Hard Swimmin’ Fish – True Believer | Album Review

Hard Swimmin’ Fish – True Believer

Self-Release 2016

12 tracks; 51 minutes

www.hardswimminfish.com

Hard Swimmin’ Fish is a four piece band traditional, old-school blues in the Maryland and Virginia area. For their fourth album True Believer they took the increasingly popular crowdfunding approach and the end product is nicely presented in a gatefold cardboard sleeve. The band is Damian Lewis on guitar, banjo and vocals, Waverly Milor on harp and vocals, Randy Ball on upright and electric bass and Jason Walker on drums and percussion; John Sharrer adds organ to one track. Damian is the main writer with six credits, Waverly wrote one tune and the pair co-wrote one and there are four covers.

The CD has a vintage sound with plenty of reverb on the guitar, stripped back drums and upright bass, Waverly’s harp playing alongside Damian’s gruff vocals. Typical is the title track “True Believer”, the sort of tune that might have been associated with Howling Wolf. Damian’s vocals are a little low in the mix on “Five Years Hard Labor” but the insistent harp and his own energetic solo are well done.

Waverly appears to take over on vocals for his own “No Shortage Of The Blues” and he has a similarly tough approach to singing on a tune that features the rhythm section well. A jaunty take on Wolf’s “Howlin’ For My Darlin’” follows with Damian’s guitar adding an almost country feel to the familiar song. The joint Lewis/Milor tune is “Ooh That Was Close”, Damian on banjo and overdubbed guitar as he tells a tale of just getting out of a few tricky situations and “Love Me Or You Don’t” is a slower blues in which Damian sings of feeling “just like Job” as he wrestles with the eternal problems of love.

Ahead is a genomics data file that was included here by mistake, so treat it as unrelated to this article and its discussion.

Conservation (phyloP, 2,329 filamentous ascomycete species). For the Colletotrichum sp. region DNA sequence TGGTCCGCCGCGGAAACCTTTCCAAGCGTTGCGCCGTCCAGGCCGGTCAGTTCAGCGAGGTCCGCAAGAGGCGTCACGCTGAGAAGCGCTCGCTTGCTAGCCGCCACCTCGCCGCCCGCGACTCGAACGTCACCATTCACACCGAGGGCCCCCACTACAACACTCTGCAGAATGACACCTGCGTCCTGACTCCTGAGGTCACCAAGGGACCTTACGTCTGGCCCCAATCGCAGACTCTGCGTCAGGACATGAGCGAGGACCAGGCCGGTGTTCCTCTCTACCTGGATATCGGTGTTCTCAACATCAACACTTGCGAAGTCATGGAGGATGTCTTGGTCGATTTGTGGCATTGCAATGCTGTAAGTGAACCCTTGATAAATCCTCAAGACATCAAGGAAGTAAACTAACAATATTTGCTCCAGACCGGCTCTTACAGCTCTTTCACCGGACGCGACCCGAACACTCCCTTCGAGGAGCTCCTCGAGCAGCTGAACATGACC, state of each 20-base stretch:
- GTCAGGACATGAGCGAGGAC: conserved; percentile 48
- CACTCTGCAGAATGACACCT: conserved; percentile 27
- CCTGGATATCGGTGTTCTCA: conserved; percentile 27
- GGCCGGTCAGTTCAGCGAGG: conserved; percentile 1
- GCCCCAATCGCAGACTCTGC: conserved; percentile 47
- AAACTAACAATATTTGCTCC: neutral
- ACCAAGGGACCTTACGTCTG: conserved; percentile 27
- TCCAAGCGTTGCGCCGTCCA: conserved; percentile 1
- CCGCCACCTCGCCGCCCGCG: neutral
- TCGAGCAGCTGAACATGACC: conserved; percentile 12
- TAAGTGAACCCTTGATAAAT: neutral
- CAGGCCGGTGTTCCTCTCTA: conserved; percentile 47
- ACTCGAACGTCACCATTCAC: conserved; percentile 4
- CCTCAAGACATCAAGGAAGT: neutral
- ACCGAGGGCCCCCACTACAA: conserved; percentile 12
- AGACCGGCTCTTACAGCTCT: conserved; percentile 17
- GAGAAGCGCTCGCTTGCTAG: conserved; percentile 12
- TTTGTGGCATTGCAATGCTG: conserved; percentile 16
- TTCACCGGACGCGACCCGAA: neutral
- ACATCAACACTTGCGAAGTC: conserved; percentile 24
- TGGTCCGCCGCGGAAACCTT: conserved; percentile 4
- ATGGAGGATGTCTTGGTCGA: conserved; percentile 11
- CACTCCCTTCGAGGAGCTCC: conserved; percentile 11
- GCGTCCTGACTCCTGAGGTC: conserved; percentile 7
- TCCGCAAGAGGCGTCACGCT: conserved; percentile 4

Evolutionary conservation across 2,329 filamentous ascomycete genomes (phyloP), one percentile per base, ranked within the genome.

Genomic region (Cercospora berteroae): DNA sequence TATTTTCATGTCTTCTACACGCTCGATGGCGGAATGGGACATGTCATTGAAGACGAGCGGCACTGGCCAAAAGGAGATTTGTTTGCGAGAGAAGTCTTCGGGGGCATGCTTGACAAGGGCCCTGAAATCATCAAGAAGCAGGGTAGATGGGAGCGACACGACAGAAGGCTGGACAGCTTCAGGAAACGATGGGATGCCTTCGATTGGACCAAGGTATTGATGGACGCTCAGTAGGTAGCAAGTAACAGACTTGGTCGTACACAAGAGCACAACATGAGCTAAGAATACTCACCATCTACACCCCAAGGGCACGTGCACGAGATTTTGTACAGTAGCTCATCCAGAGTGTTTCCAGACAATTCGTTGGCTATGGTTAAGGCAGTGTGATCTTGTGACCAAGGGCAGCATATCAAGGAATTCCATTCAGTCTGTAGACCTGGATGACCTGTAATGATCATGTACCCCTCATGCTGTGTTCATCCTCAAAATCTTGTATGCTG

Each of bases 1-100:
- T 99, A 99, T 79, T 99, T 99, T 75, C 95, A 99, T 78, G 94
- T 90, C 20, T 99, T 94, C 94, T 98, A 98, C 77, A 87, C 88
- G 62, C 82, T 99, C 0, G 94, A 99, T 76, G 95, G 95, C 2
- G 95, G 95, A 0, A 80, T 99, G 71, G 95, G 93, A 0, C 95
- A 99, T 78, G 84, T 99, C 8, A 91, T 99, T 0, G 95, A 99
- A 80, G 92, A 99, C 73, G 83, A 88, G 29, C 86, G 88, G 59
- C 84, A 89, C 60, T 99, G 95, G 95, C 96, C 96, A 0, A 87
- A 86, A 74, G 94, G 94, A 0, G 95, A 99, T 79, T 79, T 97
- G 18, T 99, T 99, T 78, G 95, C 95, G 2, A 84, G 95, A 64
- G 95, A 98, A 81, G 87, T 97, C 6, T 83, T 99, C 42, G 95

“Come Together” may share a title with a Beatles song but this one is an upbeat country blues that rushes ahead with plenty of resonator slide and harp accents. It precedes the band’s relaxed version of Little Willie John’s “Need Your Love So Bad” to which the organ adds a stately feel but the band returns to more familiar territory with “Get Gone” which has a stop-start rhythm accentuated by Jason playing the rims of his drums.

The final original is the catchy “Once Upon A Time” in which Damian extols a dream partner in pretty explicit terms and plays some solid guitar also! The album concludes with “Mess Around” written for Ray Charles by Ahmet Ertegun under his anagram pseudonym ‘A Nugetre’), here performed with bouncing bass, simple drums, rockabilly guitar and frenetic harp and the traditional gospel “Don’t Let The Devil Ride” which follows the tune for “Nobody’s Fault But Mine”. The final four tracks make a great end to this CD which will certainly appeal to fans of traditional blues and vintage sounding recordings.

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